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Re: Thai Theravadin monks and money

Postby santa100 » Mon Oct 10, 2016 5:48 pm

lostitude wrote:And from a moral point of view, how to justify such donations when nothing seems to be given in return (unless I have missed something)?

The act of giving alone, regardless of whether the recipient is a monk or a regular person, already bring tremendous merits to the giver. At a minimum, s/he has practiced the letting go of unwholesome kammas like greed, clinging, stinginess, etc. At a broader level, it is 1 out of 3 grounds for gaining merits for the current life and the many lives to come. And ultimately, the interaction between lay people and the monks during the alms round provide precious opportunities for the propagation of a precious AND living Dhamma and sowing the wholesome seeds of enlightenment to everyone in the community:
Iti-60 wrote:This was said by the Blessed One, said by the Arahant, so I have heard: "There are these three grounds for meritorious activity. Which three? The ground for meritorious activity made of giving, the ground for meritorious activity made of virtue, and the ground for meritorious activity made of development [meditation]. These are the three grounds for meritorious activity."


Train in acts of merit
that bring long-lasting bliss —
develop giving,
a life in tune,
a mind of good-will.
Developing these
three things
that bring about bliss,
the wise reappear
in a world of bliss
unalloyed.

Caodemarte
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Re: Thai Theravadin monks and money

Postby Caodemarte » Mon Oct 10, 2016 5:59 pm

From a lay perspective, my understanding is that SE Asian lay Theravada Buddhists do see monks as working towards the benefit of society as whole. They provide moral light and a moral example. They are absolutely essential to the functioning of society. Additionally, monks often provide guidance on a variety of issues to the public and are seen as its protector. Donation also generates a good bit of merit for society so providing the opportunity to give a donation is often seen as a gift from the sangha to the donors. Refusing a donation means the sangha is condemning the donor (see the refusal of Burmese monks to accept a donation from the former government; this was seen as a major blow). In most majority Theravadin countries, the state historically got a great deal of legitimacy from its role as protector of the sangha.

Traditionally, if a monk is really bad, people just refuse to donate or donate rotten food. In theory, the monk will then be forced to move on because he has no food source so this also way to control the sangha.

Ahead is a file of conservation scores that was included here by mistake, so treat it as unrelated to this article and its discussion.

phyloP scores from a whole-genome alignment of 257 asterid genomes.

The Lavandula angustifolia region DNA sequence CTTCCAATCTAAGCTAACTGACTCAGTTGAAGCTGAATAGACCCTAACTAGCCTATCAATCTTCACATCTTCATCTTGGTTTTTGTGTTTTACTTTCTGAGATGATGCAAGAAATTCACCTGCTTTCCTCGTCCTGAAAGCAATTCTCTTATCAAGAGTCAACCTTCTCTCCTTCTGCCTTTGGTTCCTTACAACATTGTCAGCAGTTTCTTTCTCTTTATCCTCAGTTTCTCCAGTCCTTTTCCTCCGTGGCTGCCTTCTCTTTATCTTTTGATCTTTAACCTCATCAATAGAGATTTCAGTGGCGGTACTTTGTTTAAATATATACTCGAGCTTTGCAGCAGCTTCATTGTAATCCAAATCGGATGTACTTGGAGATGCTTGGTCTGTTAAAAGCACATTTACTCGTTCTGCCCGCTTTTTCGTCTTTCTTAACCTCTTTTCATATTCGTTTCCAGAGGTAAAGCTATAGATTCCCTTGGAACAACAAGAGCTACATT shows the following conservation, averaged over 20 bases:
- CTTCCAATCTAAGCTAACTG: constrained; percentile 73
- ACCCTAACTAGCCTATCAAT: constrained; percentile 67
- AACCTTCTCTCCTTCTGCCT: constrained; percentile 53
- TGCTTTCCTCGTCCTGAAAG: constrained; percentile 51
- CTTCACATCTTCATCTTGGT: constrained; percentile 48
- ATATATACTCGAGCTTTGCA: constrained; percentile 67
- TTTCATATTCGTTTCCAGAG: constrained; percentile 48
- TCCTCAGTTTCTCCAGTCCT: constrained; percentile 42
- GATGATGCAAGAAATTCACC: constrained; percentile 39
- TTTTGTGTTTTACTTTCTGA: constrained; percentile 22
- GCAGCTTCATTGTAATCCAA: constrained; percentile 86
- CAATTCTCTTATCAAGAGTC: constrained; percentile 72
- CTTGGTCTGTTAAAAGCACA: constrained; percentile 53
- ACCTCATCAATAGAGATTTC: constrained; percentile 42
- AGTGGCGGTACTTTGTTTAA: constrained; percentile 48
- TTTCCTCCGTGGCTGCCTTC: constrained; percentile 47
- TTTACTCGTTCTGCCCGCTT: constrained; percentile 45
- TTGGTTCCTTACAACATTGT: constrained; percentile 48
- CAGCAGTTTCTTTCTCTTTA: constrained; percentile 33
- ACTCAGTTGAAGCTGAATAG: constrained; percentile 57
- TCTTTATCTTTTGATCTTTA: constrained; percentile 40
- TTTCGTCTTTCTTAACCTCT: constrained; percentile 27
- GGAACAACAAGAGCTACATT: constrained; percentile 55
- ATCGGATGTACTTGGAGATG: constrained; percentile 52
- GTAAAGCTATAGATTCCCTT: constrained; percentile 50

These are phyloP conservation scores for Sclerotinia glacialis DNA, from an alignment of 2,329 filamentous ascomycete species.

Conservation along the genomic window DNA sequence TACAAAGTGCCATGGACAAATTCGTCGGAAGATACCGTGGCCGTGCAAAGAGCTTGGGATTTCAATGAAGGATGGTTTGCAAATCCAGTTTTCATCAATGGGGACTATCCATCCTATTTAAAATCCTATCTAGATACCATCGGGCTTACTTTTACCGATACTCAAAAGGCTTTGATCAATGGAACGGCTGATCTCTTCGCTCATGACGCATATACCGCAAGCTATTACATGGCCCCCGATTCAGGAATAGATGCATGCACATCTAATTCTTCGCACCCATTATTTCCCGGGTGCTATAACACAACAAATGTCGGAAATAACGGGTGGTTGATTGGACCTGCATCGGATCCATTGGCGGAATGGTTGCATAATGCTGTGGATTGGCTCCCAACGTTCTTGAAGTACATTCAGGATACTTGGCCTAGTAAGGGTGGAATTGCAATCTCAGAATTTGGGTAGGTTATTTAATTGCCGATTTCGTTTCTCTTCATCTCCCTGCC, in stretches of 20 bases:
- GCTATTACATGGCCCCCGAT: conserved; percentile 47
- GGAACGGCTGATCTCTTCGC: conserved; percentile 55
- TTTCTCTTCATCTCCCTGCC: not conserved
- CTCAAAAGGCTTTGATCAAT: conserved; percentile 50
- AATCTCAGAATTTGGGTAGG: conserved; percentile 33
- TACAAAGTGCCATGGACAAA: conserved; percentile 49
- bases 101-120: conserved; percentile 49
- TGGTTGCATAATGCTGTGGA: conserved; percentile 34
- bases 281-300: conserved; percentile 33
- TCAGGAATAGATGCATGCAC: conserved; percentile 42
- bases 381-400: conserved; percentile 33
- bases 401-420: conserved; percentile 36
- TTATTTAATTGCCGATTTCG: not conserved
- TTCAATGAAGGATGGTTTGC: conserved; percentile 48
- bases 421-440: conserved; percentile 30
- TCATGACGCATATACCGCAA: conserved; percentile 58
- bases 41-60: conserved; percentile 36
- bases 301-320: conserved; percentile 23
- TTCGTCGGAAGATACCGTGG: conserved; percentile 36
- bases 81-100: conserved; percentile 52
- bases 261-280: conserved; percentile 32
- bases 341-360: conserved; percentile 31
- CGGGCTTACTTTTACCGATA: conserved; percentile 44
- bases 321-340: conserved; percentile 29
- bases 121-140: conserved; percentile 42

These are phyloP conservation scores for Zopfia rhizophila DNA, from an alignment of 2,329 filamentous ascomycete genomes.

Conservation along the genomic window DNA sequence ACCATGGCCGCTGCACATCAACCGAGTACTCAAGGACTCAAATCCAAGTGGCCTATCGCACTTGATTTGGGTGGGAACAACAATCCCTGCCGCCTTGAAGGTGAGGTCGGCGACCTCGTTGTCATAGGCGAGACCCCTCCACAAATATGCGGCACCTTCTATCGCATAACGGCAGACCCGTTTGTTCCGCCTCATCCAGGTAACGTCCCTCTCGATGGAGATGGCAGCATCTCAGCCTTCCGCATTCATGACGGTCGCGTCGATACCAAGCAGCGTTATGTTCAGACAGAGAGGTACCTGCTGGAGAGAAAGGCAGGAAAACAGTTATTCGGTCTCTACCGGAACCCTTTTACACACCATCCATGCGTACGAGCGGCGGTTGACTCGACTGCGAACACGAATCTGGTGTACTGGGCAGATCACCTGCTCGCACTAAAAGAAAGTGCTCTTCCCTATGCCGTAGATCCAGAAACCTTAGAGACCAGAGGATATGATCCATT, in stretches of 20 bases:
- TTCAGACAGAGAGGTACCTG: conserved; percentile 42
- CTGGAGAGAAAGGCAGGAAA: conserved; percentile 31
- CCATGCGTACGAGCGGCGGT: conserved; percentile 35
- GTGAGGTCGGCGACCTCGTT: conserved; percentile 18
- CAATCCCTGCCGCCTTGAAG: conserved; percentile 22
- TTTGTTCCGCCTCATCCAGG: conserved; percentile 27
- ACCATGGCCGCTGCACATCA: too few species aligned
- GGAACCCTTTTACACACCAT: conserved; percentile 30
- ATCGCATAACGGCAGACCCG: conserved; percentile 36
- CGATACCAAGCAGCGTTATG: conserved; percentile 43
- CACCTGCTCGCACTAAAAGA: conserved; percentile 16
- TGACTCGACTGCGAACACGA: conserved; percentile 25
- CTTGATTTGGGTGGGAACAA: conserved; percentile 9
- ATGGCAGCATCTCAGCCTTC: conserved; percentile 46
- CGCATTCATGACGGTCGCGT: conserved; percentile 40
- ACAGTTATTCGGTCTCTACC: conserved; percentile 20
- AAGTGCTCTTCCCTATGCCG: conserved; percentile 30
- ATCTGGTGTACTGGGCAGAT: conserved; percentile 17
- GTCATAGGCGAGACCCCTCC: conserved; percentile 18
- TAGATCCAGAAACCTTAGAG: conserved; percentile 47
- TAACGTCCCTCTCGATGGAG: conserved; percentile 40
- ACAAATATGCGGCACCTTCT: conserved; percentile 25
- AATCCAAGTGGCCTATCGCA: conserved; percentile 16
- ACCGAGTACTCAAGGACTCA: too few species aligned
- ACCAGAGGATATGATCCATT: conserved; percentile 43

The really bad aspect of this identification of the sangha with society and the nation (and a nation is often seen as a specific ethnic group) is that it can turn into a vicious ethno-nationalism, as we have seen in Burma and Sri Lanka.
Last edited by Caodemarte on Mon Oct 10, 2016 6:03 pm, edited 3 times in total.

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Bhikkhu Pesala
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Re: Thai Theravadin monks and money

Postby Bhikkhu Pesala » Mon Oct 10, 2016 6:00 pm

These questions are answered in this documentary made soon after Chithurst Buddhist Monastery was opened in West Sussex.

phpBB [video]


The comment at 8:12 is priceless. Money cannot buy stuff like this. :rofl:

I think the lady at 17;45 is now Ajahn Candasiri who has recently started a hermitage in Scotland.
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theY
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Re: Thai Theravadin monks and money

Postby theY » Thu Oct 13, 2016 11:39 pm

fivebells wrote:I came across this interesting passage in Ajaan Lee's autobiography. It surprised me, because I understood that monks aren't supposed to handle money at all. Is it an aberration, or can monks carry small amounts of money when traveling alone in urban areas? (Seems like a practical exception, in some ways.)

I had no idea of how to find my way to Wat Sra Pathum, so I called a rickshaw driver and asked him, ‘How much will you charge to take me to Wat Sra Pathum?’
‘Fifty satang.’
‘Fifty satang? Why so much? Wat Sra Pathum is practically just around the corner!’ So in the end he took me for fifteen satang


I had have an ordination in no money monk group for 6 years. In that 6 years, I have never used any money on my traveling.

It have many way to go, but idiot and lazy monks/ubasakas don't care to find the way.
Tipitaka memorization is a rule of monks. It isn't just a choice. They must done it.
bahussuto nāma tividho hoti – nissayamuccanako, parisupaṭṭhāpako, bhikkhunovādakoti.
http://dhamma-comment.blogspot.com/2016/09/tipitaka-memorization-is-rule-of-monks.html